Natural gas becomes the major generator of U.S. electricity

In 2018, natural gas generated 35 percent of the nation’s electricity while coal only generated 27 percent–about half of its historical high. And, not only has natural gas generation overtaken coal generation, but natural gas combined cycle capacity has overtaken coal capacity as existing coal capacity is forced to retire due to low natural gas prices, onerous regulations during the Obama years, and mandates and subsidies that promote and sustain renewable energy.

When generators are forced to operate less, as coal is, their costs go up because there are fewer kilowatt-hours to spread those costs over, and they become uncompetitive. Despite the United States having the largest coal reserves in the world, federal and state policies have forced the retirement of many U.S. coal plants, while China and India are continuing to build coal plants, helping to improve their economies and electrify their population.

As of January 2019, U.S. generating capacity of natural gas combined cycle power plants totaled 264 gigawatts, compared with 243 gigawatts at coal-fired power plants—almost 9 percent higher. Since the beginning of 2015, about 40 gigawatts of coal-fired capacity have retired, and no new coal capacity has been built in the United States. During that same time period, natural gas combined cycle capacity has increased by about 30 gigawatts. The decreased generation from coal-fired power plants was replaced by generation from the natural gas combined cycle capacity additions, and generation from new subsidized and mandated wind and solar units.

That trend continues through 2019. According to EIA’s latest inventory of electric generators, an additional 6.1 gigawatts of combined cycle natural gas plants are expected to come online, most of which will be operating by June 2019 in preparation for higher summer demand. Most of the planned natural gas capacity additions are in Pennsylvania, Florida, and Louisiana.

There are 4.5 gigawatts of coal capacity that is expected to retire in 2019, most of which are scheduled for retirement at the end of the year. Half of the planned retirement capacity for coal is the Navajo generating plant (2.3 gigawatts) in Arizona that came online in the 1970s. The 2019 expected coal capacity retirements is relatively small compared with the 13.7 gigawatts that retired in 2018–the second-highest coal capacity retired in a single year.

Annual U.S. Electricity Generation Capacity
Source: Energy Information Administration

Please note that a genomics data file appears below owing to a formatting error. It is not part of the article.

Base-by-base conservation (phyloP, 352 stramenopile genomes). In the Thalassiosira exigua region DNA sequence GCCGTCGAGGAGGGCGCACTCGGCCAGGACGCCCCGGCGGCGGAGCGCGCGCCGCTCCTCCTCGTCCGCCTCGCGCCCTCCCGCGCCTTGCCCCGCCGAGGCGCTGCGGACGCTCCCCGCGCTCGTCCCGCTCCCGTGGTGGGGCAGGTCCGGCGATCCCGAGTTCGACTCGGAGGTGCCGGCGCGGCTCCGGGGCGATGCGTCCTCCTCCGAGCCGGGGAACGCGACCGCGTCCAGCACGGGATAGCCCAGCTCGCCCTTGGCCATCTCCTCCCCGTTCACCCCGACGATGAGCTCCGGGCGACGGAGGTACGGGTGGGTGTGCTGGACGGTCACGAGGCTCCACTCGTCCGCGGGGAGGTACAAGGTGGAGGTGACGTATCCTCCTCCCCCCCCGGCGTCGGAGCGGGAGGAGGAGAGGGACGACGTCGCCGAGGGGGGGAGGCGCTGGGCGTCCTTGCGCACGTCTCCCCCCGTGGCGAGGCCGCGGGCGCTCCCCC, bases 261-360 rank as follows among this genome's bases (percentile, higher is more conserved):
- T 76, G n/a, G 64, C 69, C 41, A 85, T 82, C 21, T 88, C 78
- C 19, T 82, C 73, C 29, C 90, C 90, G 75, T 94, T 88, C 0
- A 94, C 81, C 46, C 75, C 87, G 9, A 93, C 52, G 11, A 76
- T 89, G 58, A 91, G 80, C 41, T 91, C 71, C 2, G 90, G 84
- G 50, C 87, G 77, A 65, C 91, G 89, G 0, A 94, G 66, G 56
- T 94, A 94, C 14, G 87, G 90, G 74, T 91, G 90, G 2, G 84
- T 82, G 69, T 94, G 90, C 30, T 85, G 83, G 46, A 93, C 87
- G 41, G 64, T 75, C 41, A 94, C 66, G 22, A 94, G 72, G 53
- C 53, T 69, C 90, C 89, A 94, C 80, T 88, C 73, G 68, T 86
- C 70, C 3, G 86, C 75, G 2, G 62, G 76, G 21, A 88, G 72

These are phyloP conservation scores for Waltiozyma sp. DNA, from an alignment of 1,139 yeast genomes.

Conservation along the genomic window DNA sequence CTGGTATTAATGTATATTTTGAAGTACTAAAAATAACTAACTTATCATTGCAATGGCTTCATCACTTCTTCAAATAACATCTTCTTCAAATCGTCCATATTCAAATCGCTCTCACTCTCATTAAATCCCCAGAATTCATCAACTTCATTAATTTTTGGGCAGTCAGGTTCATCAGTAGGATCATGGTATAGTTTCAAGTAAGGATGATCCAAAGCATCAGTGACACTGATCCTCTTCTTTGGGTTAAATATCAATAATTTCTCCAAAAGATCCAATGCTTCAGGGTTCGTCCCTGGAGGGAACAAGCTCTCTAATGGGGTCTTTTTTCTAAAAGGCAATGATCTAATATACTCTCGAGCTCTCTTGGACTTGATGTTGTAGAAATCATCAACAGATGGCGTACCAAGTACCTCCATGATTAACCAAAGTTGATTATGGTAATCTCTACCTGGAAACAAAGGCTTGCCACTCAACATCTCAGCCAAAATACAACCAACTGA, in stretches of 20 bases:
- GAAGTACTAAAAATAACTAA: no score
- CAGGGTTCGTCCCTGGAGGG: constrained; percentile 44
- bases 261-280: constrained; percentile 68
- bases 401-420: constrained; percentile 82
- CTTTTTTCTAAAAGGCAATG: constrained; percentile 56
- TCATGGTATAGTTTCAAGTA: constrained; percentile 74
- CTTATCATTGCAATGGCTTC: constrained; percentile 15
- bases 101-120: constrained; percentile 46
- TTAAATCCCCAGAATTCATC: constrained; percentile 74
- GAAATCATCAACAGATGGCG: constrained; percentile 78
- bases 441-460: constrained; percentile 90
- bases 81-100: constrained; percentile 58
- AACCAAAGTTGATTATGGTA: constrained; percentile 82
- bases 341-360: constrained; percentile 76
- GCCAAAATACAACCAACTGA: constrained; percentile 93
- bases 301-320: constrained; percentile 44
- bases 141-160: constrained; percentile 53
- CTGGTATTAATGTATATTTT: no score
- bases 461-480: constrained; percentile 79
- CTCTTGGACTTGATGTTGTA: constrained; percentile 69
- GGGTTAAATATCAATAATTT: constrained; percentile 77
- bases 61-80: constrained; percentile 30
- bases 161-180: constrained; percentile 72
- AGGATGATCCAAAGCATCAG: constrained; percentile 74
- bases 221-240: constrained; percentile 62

Electricity generation from natural gas combined cycle power plants surpassed coal-fired generation beginning in December 2015 and continued into the first half of 2016 when natural gas prices were low. That crossover was reversed during the second half of 2016 due to higher natural gas prices, which continued until February 2018, when natural gas combined cycle generation again surpassed coal generation. As more natural gas combined cycle plants continue to be built and coal plants continue to retire, natural gas generation will likely continue to outrank coal generation.

Annual Electricity Generation
Source: Energy Information Administration

Capacity factors measure the actual output of a plant as a percentage of its total possible output based on its capacity. Both coal plant and natural gas plant capacity factors are typically in the 50 percent to 60 percent range. In 2018, the capacity factor for coal dropped to 54 percent from 61 percent in 2014, while the capacity factor for natural gas combined cycle increased from 48.3 percent to 57.6 percent over that same 5-year time period. Thus, not only has natural gas combined cycle capacity surpassed coal capacity but the natural gas combined cycle capacity is operating more (producing more electricity) than the coal capacity.

Natural gas generation surpassed coal generation by 8 percentage points in 2018—a 27 percent share for coal and a 35 percent share for natural gas. It now seems that natural gas will continue to surpass coal as a generating source as coal capacity continues to retire and as natural gas combined cycle capacity continues to be built. Whether that is a trend that makes sense economically and from a supply diversification standpoint will remain to be seen. Recent experience has shown that price differences matter in the generating market as explained above. Historically, natural gas prices have shown considerable variation, while coal prices have been relatively stable. If natural gas prices were to escalate in the future, the United States may no longer have sufficient coal generating capacity to meet electricity demand at affordable prices. This is especially true as more of the nation’s system is becoming dependent upon intermittent renewables such as wind and solar as a result of favorable mandates and subsidies. Regulators, businesses and policymakers need to keep a watchful eye to ensure that the overall system does not hit a breaking point due to political interventions. Consumers will be harmed if this should happen.

Source: Institute for Energy Research

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